Introduction

Although Zoom has had many silver linings for LLI and its members, one thing that has been sadly missing for us is the chance to gather together before or between classes, fill up a cup of coffee and a plate with some fruit, cheese, or treats and sit down to chat with each other. We miss it! And that feeling makes us know why we have to celebrate the decade that Martha Nickels devoted to making our Hospitality Room possible. “Truthfully, LLI has been so wonderful to me, it was worth doing,”  she said. Thank you, Martha. You have helped make LLI wonderful for all of us.

An Original Member of LLI

Martha is an original member of LLI. She saw a notice about it in the newspaper and decided to sign up. In moving to Rhinebeck from Long Island, she had in mind the possibility of auditing classes at Bard. When Martha learned what LLI offered, she saw it as just the opportunity she had been seeking. “If I could get a job going to school, I would.” As part of LLI, she didn’t have to beg professors to let her audit, and she didn’t have to commit to attending a class two to three days a week.

Taking on Hospitality

She took on Hospitality Team responsibilities from Anne Sunners when Anne became LLI’s president in September of 2008. Anne had recruited a Hospitality Team, but no one was willing to be in charge. “I thought I would do this for a year or two until they found someone. But it worked out all right. A lot of people volunteered to help and to make suggestions. I was never by myself.“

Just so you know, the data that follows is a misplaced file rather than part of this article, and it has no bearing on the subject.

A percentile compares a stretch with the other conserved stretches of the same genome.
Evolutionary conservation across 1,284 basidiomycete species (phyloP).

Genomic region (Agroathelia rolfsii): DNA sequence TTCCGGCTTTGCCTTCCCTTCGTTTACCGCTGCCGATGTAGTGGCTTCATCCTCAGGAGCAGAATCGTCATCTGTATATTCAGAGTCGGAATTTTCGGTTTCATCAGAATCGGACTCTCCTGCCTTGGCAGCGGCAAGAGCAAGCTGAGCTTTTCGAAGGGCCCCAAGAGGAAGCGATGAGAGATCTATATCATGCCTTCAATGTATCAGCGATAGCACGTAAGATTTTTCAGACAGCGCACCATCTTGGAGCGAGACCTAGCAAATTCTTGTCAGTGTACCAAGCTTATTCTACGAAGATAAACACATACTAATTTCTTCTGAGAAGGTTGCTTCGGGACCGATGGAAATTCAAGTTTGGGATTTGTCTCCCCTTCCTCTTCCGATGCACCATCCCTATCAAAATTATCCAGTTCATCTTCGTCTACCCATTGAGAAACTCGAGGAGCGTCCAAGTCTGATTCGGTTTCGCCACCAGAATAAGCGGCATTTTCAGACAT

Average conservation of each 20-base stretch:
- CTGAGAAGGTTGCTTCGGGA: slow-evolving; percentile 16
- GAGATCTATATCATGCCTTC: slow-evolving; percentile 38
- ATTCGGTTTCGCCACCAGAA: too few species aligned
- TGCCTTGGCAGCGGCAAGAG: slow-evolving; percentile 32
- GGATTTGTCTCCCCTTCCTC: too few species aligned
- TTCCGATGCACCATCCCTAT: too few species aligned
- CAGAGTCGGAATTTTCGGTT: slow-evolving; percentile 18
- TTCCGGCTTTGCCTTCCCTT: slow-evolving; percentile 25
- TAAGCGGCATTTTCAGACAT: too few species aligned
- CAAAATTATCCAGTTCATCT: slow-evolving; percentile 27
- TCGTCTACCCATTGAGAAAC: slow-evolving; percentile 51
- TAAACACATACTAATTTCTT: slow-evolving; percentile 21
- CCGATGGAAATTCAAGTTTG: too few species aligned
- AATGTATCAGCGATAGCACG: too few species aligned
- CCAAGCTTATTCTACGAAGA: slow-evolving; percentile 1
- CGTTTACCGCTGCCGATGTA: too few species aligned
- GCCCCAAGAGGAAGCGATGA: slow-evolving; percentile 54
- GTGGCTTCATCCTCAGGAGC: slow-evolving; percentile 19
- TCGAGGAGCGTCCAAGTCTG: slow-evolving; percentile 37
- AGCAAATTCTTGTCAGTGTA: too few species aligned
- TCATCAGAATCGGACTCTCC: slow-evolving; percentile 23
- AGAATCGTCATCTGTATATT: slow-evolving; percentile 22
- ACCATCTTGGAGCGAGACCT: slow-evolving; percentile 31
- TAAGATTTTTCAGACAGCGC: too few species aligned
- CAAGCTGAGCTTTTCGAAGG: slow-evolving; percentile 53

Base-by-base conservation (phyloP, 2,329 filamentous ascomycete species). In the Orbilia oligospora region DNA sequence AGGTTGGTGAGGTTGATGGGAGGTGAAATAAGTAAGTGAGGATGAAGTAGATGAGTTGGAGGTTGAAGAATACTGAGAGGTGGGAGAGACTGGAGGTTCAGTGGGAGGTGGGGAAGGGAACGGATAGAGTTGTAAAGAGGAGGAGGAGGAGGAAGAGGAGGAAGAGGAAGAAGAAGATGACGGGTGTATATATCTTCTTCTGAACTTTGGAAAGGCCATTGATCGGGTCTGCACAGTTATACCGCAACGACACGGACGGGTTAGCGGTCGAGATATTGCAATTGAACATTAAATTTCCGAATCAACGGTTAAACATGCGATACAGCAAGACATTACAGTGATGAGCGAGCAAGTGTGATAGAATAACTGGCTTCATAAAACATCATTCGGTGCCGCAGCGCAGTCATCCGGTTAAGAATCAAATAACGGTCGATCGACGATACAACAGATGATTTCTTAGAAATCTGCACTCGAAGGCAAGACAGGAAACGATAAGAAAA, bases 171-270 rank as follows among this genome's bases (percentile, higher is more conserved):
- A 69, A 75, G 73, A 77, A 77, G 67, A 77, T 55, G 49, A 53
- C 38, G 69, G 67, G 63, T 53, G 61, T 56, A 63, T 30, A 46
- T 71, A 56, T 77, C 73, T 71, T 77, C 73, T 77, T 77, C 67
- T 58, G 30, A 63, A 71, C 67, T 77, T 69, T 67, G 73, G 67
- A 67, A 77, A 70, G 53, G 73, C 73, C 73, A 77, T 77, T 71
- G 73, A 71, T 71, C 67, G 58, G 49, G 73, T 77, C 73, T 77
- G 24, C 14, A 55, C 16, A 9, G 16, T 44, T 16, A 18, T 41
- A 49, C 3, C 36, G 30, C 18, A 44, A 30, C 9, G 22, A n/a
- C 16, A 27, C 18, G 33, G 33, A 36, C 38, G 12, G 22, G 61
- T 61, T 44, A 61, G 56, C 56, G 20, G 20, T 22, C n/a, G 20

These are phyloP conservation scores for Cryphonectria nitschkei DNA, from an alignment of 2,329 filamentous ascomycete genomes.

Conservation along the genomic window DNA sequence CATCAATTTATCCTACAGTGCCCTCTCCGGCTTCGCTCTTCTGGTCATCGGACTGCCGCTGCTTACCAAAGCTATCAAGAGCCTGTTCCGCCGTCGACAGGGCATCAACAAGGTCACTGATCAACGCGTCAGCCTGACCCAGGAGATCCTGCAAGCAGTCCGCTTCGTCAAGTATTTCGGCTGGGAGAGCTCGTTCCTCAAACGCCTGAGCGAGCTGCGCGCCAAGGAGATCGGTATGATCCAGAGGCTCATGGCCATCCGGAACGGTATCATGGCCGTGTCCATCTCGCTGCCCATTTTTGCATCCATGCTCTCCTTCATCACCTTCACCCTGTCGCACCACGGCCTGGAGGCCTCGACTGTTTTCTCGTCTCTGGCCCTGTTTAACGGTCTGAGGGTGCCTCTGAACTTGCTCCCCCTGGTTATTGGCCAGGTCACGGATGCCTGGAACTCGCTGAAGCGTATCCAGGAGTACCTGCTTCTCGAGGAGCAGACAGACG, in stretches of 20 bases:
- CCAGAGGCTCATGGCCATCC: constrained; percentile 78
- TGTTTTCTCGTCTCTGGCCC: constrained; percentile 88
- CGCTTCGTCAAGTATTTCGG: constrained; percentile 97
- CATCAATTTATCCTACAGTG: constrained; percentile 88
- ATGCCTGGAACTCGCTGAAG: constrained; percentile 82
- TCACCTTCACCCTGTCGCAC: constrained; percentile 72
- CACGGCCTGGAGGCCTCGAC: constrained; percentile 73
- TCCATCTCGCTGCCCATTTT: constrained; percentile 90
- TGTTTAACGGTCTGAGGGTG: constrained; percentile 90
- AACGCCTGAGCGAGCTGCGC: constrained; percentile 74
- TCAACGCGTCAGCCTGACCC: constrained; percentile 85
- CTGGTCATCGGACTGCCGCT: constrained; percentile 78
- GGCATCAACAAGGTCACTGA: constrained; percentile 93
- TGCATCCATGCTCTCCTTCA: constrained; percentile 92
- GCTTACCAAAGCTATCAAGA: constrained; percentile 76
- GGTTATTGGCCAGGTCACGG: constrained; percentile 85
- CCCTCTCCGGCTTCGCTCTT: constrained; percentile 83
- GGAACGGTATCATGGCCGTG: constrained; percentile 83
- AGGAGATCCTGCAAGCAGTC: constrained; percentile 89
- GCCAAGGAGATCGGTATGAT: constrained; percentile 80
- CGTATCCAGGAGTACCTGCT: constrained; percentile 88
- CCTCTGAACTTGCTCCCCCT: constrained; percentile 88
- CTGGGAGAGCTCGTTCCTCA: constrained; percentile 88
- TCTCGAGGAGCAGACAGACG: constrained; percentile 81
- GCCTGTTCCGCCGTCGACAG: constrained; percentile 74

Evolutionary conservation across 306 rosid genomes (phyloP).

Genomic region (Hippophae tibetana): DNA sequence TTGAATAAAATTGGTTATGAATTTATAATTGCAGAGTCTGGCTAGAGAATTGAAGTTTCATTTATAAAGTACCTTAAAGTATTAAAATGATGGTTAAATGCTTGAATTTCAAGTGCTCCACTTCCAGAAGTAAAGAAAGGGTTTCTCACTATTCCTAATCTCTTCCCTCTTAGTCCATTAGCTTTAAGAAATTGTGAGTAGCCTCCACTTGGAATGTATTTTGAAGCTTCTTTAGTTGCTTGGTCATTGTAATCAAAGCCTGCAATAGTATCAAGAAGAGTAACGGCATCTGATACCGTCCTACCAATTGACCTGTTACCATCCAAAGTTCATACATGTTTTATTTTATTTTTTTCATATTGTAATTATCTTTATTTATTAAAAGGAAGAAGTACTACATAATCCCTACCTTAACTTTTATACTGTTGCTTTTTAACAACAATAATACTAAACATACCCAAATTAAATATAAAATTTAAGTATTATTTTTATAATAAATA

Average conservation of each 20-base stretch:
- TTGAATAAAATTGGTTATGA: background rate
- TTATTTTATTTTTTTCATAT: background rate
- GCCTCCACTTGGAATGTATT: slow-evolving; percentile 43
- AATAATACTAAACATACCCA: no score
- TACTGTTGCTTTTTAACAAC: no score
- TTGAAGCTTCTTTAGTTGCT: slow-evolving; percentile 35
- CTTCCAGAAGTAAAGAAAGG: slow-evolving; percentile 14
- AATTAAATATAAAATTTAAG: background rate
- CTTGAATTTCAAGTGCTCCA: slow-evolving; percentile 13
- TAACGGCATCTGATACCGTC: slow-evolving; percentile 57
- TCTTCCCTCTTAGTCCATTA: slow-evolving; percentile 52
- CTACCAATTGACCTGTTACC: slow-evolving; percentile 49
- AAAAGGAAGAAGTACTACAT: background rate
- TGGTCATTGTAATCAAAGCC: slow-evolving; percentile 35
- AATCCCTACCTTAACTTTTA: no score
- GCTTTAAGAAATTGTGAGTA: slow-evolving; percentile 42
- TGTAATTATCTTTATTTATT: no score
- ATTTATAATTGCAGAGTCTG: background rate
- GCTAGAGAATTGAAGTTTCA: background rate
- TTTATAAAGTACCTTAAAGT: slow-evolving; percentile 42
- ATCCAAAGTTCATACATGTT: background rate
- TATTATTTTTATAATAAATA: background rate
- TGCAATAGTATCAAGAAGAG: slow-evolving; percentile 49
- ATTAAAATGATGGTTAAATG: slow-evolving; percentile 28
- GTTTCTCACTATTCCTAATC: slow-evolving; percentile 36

A Pleasure to Work With!

“Martha was such a pleasure to work with,” Irene Esposito, our current Hospitality chair, recalls. “She was the first one in the hospitality room on Friday morning, coming at seven in the morning to oversee the setup, and was one of the last people to leave in the afternoon.” Anne Sunners says, “She was always welcoming and greeted members when they came to the hospitality room. She had a small cadre of members who came in to help her set out the food, but she would leave her classes early to check between periods that the room was picked up and to see if more food was needed.” “She has a loyal and devoted committee and always makes sure that everything is in place for members to enjoy. It is definitely her bailiwick and should be named “Martha’s Cafe,” longtime Hospitality Committee member Dorothy Baran comments.

A Childhood Lesson

Martha’s willingness to go above and beyond might go back to her childhood. She tells the story of how she became a high school math teacher this way: “What got me into math was my elementary school principal—a bit of a blowhard who also taught the sixth-grade math class. He gave us some problems with negative number solutions. He said the problems had no answers. I looked into it and learned that there were. That gave me a push to know more even though, at that time, girls didn’t take math.”

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